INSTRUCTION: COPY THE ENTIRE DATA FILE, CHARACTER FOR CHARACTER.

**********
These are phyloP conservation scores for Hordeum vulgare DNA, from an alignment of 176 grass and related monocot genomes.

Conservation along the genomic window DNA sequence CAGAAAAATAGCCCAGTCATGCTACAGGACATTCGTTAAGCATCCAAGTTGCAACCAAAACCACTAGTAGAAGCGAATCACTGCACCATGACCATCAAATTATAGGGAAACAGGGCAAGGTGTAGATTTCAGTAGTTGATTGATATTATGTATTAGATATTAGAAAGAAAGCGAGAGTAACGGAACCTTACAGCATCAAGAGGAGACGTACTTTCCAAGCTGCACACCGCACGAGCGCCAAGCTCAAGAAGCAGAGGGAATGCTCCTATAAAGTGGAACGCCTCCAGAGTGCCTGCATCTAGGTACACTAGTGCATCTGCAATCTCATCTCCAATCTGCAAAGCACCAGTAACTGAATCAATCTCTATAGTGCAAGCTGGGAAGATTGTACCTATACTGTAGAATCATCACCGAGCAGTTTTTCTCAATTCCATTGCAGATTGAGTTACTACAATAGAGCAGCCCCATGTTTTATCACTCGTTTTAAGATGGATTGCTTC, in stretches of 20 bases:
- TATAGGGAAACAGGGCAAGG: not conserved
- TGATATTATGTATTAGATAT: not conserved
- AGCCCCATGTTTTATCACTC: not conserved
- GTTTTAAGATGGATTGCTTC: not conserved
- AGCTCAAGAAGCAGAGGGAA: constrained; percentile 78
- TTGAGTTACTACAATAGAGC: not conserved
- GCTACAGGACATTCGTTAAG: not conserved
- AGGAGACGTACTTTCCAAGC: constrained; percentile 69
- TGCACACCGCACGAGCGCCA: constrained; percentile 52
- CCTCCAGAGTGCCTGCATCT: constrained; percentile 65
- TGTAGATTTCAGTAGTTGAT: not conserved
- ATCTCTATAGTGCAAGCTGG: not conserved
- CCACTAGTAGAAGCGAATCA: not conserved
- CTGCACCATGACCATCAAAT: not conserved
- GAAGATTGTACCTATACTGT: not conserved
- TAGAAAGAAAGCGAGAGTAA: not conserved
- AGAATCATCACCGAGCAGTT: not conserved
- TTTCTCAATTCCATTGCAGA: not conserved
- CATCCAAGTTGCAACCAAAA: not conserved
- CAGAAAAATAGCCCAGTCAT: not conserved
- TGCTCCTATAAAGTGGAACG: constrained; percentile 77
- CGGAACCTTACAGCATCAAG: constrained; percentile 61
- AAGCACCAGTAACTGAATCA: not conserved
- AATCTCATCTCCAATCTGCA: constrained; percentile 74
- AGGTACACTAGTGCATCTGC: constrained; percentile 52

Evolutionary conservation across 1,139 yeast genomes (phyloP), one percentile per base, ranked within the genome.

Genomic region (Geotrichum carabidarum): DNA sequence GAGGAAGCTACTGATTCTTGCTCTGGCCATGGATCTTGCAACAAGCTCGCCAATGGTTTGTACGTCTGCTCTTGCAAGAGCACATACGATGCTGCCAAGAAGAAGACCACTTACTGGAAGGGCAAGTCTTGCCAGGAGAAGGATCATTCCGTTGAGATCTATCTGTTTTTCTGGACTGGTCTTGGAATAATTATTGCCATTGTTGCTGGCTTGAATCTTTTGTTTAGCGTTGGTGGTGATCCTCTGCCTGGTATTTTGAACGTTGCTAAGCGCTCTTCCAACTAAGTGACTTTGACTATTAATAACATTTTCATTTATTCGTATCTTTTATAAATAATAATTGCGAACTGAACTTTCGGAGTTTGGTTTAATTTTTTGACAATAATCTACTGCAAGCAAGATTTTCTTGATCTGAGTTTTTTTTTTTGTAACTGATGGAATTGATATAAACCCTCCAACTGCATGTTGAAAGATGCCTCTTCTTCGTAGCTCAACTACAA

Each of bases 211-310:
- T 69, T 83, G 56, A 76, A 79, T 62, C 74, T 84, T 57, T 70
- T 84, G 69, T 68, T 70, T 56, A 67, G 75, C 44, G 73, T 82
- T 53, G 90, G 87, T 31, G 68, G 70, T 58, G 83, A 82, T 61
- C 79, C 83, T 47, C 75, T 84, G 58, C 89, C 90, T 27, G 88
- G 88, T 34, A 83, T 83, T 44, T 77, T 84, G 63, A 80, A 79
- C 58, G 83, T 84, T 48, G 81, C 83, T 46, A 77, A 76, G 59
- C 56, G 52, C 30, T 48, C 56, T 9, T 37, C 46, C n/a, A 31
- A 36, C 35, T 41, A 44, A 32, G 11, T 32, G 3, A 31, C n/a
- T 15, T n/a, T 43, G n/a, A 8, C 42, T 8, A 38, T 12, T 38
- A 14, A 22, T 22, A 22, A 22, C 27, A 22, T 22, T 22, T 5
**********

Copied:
These are phyloP conservation scores for Hordeum vulgare DNA, from an alignment of 176 grass and related monocot genomes.

Conservation along the genomic window DNA sequence CAGAAAAATAGCCCAGTCATGCTACAGGACATTCGTTAAGCATCCAAGTTGCAACCAAAACCACTAGTAGAAGCGAATCACTGCACCATGACCATCAAATTATAGGGAAACAGGGCAAGGTGTAGATTTCAGTAGTTGATTGATATTATGTATTAGATATTAGAAAGAAAGCGAGAGTAACGGAACCTTACAGCATCAAGAGGAGACGTACTTTCCAAGCTGCACACCGCACGAGCGCCAAGCTCAAGAAGCAGAGGGAATGCTCCTATAAAGTGGAACGCCTCCAGAGTGCCTGCATCTAGGTACACTAGTGCATCTGCAATCTCATCTCCAATCTGCAAAGCACCAGTAACTGAATCAATCTCTATAGTGCAAGCTGGGAAGATTGTACCTATACTGTAGAATCATCACCGAGCAGTTTTTCTCAATTCCATTGCAGATTGAGTTACTACAATAGAGCAGCCCCATGTTTTATCACTCGTTTTAAGATGGATTGCTTC, in stretches of 20 bases:
- TATAGGGAAACAGGGCAAGG: not conserved
- TGATATTATGTATTAGATAT: not conserved
- AGCCCCATGTTTTATCACTC: not conserved
- GTTTTAAGATGGATTGCTTC: not conserved
- AGCTCAAGAAGCAGAGGGAA: constrained; percentile 78
- TTGAGTTACTACAATAGAGC: not conserved
- GCTACAGGACATTCGTTAAG: not conserved
- AGGAGACGTACTTTCCAAGC: constrained; percentile 69
- TGCACACCGCACGAGCGCCA: constrained; percentile 52
- CCTCCAGAGTGCCTGCATCT: constrained; percentile 65
- TGTAGATTTCAGTAGTTGAT: not conserved
- ATCTCTATAGTGCAAGCTGG: not conserved
- CCACTAGTAGAAGCGAATCA: not conserved
- CTGCACCATGACCATCAAAT: not conserved
- GAAGATTGTACCTATACTGT: not conserved
- TAGAAAGAAAGCGAGAGTAA: not conserved
- AGAATCATCACCGAGCAGTT: not conserved
- TTTCTCAATTCCATTGCAGA: not conserved
- CATCCAAGTTGCAACCAAAA: not conserved
- CAGAAAAATAGCCCAGTCAT: not conserved
- TGCTCCTATAAAGTGGAACG: constrained; percentile 77
- CGGAACCTTACAGCATCAAG: constrained; percentile 61
- AAGCACCAGTAACTGAATCA: not conserved
- AATCTCATCTCCAATCTGCA: constrained; percentile 74
- AGGTACACTAGTGCATCTGC: constrained; percentile 52

Evolutionary conservation across 1,139 yeast genomes (phyloP), one percentile per base, ranked within the genome.

Genomic region (Geotrichum carabidarum): DNA sequence GAGGAAGCTACTGATTCTTGCTCTGGCCATGGATCTTGCAACAAGCTCGCCAATGGTTTGTACGTCTGCTCTTGCAAGAGCACATACGATGCTGCCAAGAAGAAGACCACTTACTGGAAGGGCAAGTCTTGCCAGGAGAAGGATCATTCCGTTGAGATCTATCTGTTTTTCTGGACTGGTCTTGGAATAATTATTGCCATTGTTGCTGGCTTGAATCTTTTGTTTAGCGTTGGTGGTGATCCTCTGCCTGGTATTTTGAACGTTGCTAAGCGCTCTTCCAACTAAGTGACTTTGACTATTAATAACATTTTCATTTATTCGTATCTTTTATAAATAATAATTGCGAACTGAACTTTCGGAGTTTGGTTTAATTTTTTGACAATAATCTACTGCAAGCAAGATTTTCTTGATCTGAGTTTTTTTTTTTGTAACTGATGGAATTGATATAAACCCTCCAACTGCATGTTGAAAGATGCCTCTTCTTCGTAGCTCAACTACAA

Each of bases 211-310:
- T 69, T 83, G 56, A 76, A 79, T 62, C 74, T 84, T 57, T 70
- T 84, G 69, T 68, T 70, T 56, A 67, G 75, C 44, G 73, T 82
- T 53, G 90, G 87, T 31, G 68, G 70, T 58, G 83, A 82, T 61
- C 79, C 83, T 47, C 75, T 84, G 58, C 89, C 90, T 27, G 88
- G 88, T 34, A 83, T 83, T 44, T 77, T 84, G 63, A 80, A 79
- C 58, G 83, T 84, T 48, G 81, C 83, T 46, A 77, A 76, G 59
- C 56, G 52, C 30, T 48, C 56, T 9, T 37, C 46, C n/a, A 31
- A 36, C 35, T 41, A 44, A 32, G 11, T 32, G 3, A 31, C n/a
- T 15, T n/a, T 43, G n/a, A 8, C 42, T 8, A 38, T 12, T 38
- A 14, A 22, T 22, A 22, A 22, C 27, A 22, T 22, T 22, T 5